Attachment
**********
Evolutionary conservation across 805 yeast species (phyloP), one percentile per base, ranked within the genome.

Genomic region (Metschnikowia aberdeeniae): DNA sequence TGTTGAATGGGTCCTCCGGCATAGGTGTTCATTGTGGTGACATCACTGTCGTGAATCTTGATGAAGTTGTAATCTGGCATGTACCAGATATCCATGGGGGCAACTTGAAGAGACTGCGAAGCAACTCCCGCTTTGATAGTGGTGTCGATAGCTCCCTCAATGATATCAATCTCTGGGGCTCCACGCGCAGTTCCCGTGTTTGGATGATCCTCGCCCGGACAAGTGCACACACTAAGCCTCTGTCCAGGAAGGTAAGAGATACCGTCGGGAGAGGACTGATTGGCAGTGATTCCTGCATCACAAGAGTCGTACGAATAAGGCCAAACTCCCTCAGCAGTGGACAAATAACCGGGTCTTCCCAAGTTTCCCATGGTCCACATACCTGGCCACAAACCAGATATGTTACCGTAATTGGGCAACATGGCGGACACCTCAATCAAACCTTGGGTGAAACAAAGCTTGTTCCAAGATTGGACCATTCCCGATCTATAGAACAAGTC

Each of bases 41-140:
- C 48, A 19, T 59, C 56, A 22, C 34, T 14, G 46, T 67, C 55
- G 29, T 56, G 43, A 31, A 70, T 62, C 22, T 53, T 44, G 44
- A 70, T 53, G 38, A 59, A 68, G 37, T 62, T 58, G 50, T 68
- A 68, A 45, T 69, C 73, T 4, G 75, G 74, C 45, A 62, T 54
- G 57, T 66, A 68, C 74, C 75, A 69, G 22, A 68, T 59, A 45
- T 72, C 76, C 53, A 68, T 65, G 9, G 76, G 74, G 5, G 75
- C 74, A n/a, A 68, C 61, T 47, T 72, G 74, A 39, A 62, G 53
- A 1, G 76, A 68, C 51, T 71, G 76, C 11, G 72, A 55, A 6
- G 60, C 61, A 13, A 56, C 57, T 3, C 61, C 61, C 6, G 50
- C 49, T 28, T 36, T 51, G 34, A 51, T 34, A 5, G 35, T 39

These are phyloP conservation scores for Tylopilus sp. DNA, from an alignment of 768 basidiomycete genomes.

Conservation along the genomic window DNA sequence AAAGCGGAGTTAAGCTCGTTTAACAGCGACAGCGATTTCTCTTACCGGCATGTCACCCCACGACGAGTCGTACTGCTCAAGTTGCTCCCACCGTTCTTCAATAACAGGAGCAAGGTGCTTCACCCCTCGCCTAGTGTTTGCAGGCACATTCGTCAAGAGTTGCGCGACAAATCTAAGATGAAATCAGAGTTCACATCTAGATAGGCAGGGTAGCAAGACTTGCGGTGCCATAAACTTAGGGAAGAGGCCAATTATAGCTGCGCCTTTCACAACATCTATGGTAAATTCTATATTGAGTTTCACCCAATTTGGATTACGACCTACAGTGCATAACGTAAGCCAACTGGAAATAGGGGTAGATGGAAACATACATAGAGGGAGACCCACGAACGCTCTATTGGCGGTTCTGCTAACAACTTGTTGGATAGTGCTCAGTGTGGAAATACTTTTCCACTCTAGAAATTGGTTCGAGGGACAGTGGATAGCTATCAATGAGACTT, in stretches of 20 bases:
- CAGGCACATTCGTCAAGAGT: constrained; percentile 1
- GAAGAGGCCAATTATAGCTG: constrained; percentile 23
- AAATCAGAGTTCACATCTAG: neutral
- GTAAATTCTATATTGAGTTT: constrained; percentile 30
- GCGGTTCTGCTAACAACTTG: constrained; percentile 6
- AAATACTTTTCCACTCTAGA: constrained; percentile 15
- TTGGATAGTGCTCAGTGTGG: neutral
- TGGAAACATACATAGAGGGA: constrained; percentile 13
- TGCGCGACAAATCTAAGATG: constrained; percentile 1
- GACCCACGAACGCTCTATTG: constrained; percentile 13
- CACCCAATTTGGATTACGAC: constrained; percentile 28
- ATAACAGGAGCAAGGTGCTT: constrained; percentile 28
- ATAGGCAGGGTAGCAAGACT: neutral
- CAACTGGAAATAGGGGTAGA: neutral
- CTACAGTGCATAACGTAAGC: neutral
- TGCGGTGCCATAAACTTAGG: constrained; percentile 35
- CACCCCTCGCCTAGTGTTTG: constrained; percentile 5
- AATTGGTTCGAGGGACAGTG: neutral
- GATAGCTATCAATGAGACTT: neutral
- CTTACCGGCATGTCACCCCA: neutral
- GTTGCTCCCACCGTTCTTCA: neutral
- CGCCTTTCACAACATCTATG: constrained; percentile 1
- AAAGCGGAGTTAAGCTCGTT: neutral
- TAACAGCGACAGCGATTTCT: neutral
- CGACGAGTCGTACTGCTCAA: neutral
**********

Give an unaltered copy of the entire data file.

Evolutionary conservation across 805 yeast species (phyloP), one percentile per base, ranked within the genome.

Genomic region (Metschnikowia aberdeeniae): DNA sequence TGTTGAATGGGTCCTCCGGCATAGGTGTTCATTGTGGTGACATCACTGTCGTGAATCTTGATGAAGTTGTAATCTGGCATGTACCAGATATCCATGGGGGCAACTTGAAGAGACTGCGAAGCAACTCCCGCTTTGATAGTGGTGTCGATAGCTCCCTCAATGATATCAATCTCTGGGGCTCCACGCGCAGTTCCCGTGTTTGGATGATCCTCGCCCGGACAAGTGCACACACTAAGCCTCTGTCCAGGAAGGTAAGAGATACCGTCGGGAGAGGACTGATTGGCAGTGATTCCTGCATCACAAGAGTCGTACGAATAAGGCCAAACTCCCTCAGCAGTGGACAAATAACCGGGTCTTCCCAAGTTTCCCATGGTCCACATACCTGGCCACAAACCAGATATGTTACCGTAATTGGGCAACATGGCGGACACCTCAATCAAACCTTGGGTGAAACAAAGCTTGTTCCAAGATTGGACCATTCCCGATCTATAGAACAAGTC

Each of bases 41-140:
- C 48, A 19, T 59, C 56, A 22, C 34, T 14, G 46, T 67, C 55
- G 29, T 56, G 43, A 31, A 70, T 62, C 22, T 53, T 44, G 44
- A 70, T 53, G 38, A 59, A 68, G 37, T 62, T 58, G 50, T 68
- A 68, A 45, T 69, C 73, T 4, G 75, G 74, C 45, A 62, T 54
- G 57, T 66, A 68, C 74, C 75, A 69, G 22, A 68, T 59, A 45
- T 72, C 76, C 53, A 68, T 65, G 9, G 76, G 74, G 5, G 75
- C 74, A n/a, A 68, C 61, T 47, T 72, G 74, A 39, A 62, G 53
- A 1, G 76, A 68, C 51, T 71, G 76, C 11, G 72, A 55, A 6
- G 60, C 61, A 13, A 56, C 57, T 3, C 61, C 61, C 6, G 50
- C 49, T 28, T 36, T 51, G 34, A 51, T 34, A 5, G 35, T 39

These are phyloP conservation scores for Tylopilus sp. DNA, from an alignment of 768 basidiomycete genomes.

Conservation along the genomic window DNA sequence AAAGCGGAGTTAAGCTCGTTTAACAGCGACAGCGATTTCTCTTACCGGCATGTCACCCCACGACGAGTCGTACTGCTCAAGTTGCTCCCACCGTTCTTCAATAACAGGAGCAAGGTGCTTCACCCCTCGCCTAGTGTTTGCAGGCACATTCGTCAAGAGTTGCGCGACAAATCTAAGATGAAATCAGAGTTCACATCTAGATAGGCAGGGTAGCAAGACTTGCGGTGCCATAAACTTAGGGAAGAGGCCAATTATAGCTGCGCCTTTCACAACATCTATGGTAAATTCTATATTGAGTTTCACCCAATTTGGATTACGACCTACAGTGCATAACGTAAGCCAACTGGAAATAGGGGTAGATGGAAACATACATAGAGGGAGACCCACGAACGCTCTATTGGCGGTTCTGCTAACAACTTGTTGGATAGTGCTCAGTGTGGAAATACTTTTCCACTCTAGAAATTGGTTCGAGGGACAGTGGATAGCTATCAATGAGACTT, in stretches of 20 bases:
- CAGGCACATTCGTCAAGAGT: constrained; percentile 1
- GAAGAGGCCAATTATAGCTG: constrained; percentile 23
- AAATCAGAGTTCACATCTAG: neutral
- GTAAATTCTATATTGAGTTT: constrained; percentile 30
- GCGGTTCTGCTAACAACTTG: constrained; percentile 6
- AAATACTTTTCCACTCTAGA: constrained; percentile 15
- TTGGATAGTGCTCAGTGTGG: neutral
- TGGAAACATACATAGAGGGA: constrained; percentile 13
- TGCGCGACAAATCTAAGATG: constrained; percentile 1
- GACCCACGAACGCTCTATTG: constrained; percentile 13
- CACCCAATTTGGATTACGAC: constrained; percentile 28
- ATAACAGGAGCAAGGTGCTT: constrained; percentile 28
- ATAGGCAGGGTAGCAAGACT: neutral
- CAACTGGAAATAGGGGTAGA: neutral
- CTACAGTGCATAACGTAAGC: neutral
- TGCGGTGCCATAAACTTAGG: constrained; percentile 35
- CACCCCTCGCCTAGTGTTTG: constrained; percentile 5
- AATTGGTTCGAGGGACAGTG: neutral
- GATAGCTATCAATGAGACTT: neutral
- CTTACCGGCATGTCACCCCA: neutral
- GTTGCTCCCACCGTTCTTCA: neutral
- CGCCTTTCACAACATCTATG: constrained; percentile 1
- AAAGCGGAGTTAAGCTCGTT: neutral
- TAACAGCGACAGCGATTTCT: neutral
- CGACGAGTCGTACTGCTCAA: neutral